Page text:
Abhimaan must be a peculiarly Indian concept for it’s hard to find a word in English for it. In Bengali, abhimaan is not just about ego or pride. It is thin-skinned and easily offended. It comes with a pout and pique, suffused with the emotional blackmail of self-sacrifice and eternal victimhood.
It is, in short, Mamata Banerjee.
Mamata’s abrupt U-turn on Pranab Mukherjee has left political pundits scratching their heads. A columnist in the Bengali newspaper Bartaman calls it a “final hour masterstroke.” She nipped the growing bonhomie between Prakash Karat’s CPM and the Congress in the bud. “CPM leaders are practically in tears,” says another article in the same newspaper. “Mamata has piled ashes onto the CPM’s plate of rice.” But The Telegraph ranked Didi at the top of its list of Losers – “lost face but made the best of out of the worst situation. After the initial presidential poll phase when she emerged as the most active player, her calculations went awry at every step.” (The top winner, incidentally, was Manmohan Singh, not Pranab-da. The PM, writes The Telegraph, “with one stone got Mukherjee out of the way and tamed Mamata – at least for the time being.”)
Winner or loser? That’s just more grist for armchair political analysts to ruminate over in endless talk shows.
What Mamata clearly showed in that press conference about her “painful decision” was the politics of abhimaan. Even Shubha Dutta who praised her move as a “master stroke” in Bartaman called it a display of “bookbhara abhimaan” (heart brimming with abhimaan).
Mamata made a virtue of her empty hands, trying to turn her abhimaan into a moral force in a sea of dirty politics. “I have told the Prime Minister that we do not want anything in return. Only the Trinamool Congress can act in this selfless manner.” However The Statesman reported that it was not quite that selfless. Mamata finally got spooked when she learned that the PM might take away railway portfolio from the TMC.
She brought up old favours, even as she said “forget the old past.” She was the one who had brought Pranab back to the Congress after he had left it to float his own party. She looked after him while he stayed at Nizam Palace in Calcutta. That same Pranab-da, she complained, had not talked to her in the last eight months. “I am in touch with the Prime Minister and Soniaji but not with him. I don’t know why…”
He had not even come for a cup of tea with her at Writers’ after she became the chief minister, she said sadly.
Then in a Bengali serial-worthy performance she stuck the knife in. With love. “Perhaps he could not find the time. Maybe after becoming President he will.”
Now that was a masterstroke. Not every politician can stab another with a teacup and a wan smile.
It’s been a criticism of Mamata that even in power, she functions as if she is in the opposition, that she is too addicted to her street fighting ways to actually govern. But what the Pranab-affair showed was that what she is really addicted to is her finely-honed and omnipresent sense of victimhood. Jayalalithaa splashes her silks and Mayawati builds her statues, but Mamata plays the politics of the renunciate even as she sits in the CM’s chair. A political observer once said she costumes herself as a widow but who is she widowed from?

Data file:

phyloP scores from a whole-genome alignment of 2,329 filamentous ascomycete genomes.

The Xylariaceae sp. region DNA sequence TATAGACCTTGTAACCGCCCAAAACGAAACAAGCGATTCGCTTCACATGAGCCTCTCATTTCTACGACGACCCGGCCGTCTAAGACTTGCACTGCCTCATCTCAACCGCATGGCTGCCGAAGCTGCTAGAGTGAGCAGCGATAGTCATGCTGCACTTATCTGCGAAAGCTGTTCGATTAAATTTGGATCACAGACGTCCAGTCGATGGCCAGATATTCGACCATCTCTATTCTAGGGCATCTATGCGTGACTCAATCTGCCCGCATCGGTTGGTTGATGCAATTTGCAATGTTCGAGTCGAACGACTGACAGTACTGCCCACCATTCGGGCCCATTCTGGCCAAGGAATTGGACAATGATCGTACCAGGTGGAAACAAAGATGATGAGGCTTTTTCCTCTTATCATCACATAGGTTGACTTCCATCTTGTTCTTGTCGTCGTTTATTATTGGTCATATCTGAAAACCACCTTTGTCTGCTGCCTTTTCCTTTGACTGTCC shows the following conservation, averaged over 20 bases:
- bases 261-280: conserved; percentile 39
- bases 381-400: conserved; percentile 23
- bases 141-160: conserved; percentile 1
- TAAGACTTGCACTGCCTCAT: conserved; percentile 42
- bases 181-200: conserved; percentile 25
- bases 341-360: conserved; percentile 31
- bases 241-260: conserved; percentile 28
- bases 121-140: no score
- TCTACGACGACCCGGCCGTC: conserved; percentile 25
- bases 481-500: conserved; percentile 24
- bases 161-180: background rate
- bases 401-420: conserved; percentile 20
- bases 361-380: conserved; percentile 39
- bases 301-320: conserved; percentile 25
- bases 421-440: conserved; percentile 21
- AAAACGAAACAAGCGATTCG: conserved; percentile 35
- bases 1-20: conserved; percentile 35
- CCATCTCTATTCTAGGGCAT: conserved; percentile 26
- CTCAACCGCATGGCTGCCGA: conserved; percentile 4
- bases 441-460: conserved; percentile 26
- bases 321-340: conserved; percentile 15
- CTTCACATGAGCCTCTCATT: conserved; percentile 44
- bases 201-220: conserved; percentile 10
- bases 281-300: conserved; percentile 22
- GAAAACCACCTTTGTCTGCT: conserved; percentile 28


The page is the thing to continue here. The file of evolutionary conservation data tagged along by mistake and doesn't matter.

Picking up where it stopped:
But Mamata understands the power of that image in a state where so many homes still have a framed picture of the original lady in white – Ma Sarada, Ramakrishna’s spiritual counterpart and the epitome of self-sacrifice. Our movies and serials have gotten us used to the mother, usually widowed, who controls the household through the nobility of her victimhood and her sacrifice. That mother wants nothing for herself, only the good of her usually selfish and ungrateful children. Her ultimate weapon is the silent treatment. She is the embodiment of suffering, who nevertheless puts the family first.
Mamata made it clear that though it pained her, that though Pranab-da had snubbed her, she was putting the duties of democracy, the responsibilities of a coalition partner and the aspirations of Bengali pride, ahead of her personal feelings. Jilted by Mulayam, snubbed by Pranab, humiliated by Karat, she appeared before her people as the dutiful Didi.
But politics is not a Bengali soap opera where ultimately the warring sons unite around the mother and the fantasy of the happy joint family is restored. Mamata has reduced herself to “irrelevance in national politics, at least in the context of the two polls ” writes Ashis Chakrabarti because like many other vainglorious Bengali politicians, “adored and lionized on home turf” she did not understand the limits of brinkmanship and the realities of national politics where a Mulayam could bring so much more to the bargaining table, in terms of hard numbers, than she ever could.
As a woman in politics, she is even more vulnerable to double standards. Her volte face is dismissed as a sign of weakness and naivete while Mulayam’s overnight about-turn is regarded as proof of his political wiliness. On the plus side for her, her U-turns have guaranteed her front page coverage in the media across the nation. If she had been just a good ally from the beginning and thrown in her support for Pranab-da, she would never have made this much news.
It is tempting for Manmohan Singh to think that he’s finally shown his troublesome ally the limits of her tantrums. But Mamata is not one to eat humble pie for very long. Abhimaan has a long fuse and can smoulder for any length of time.Others might think she has become the laughing stock of the nation but her press conference made it clear that even though she brought much of this entire drama upon herself she is painting herself as the victim.
Mamata hopes that she will win by losing.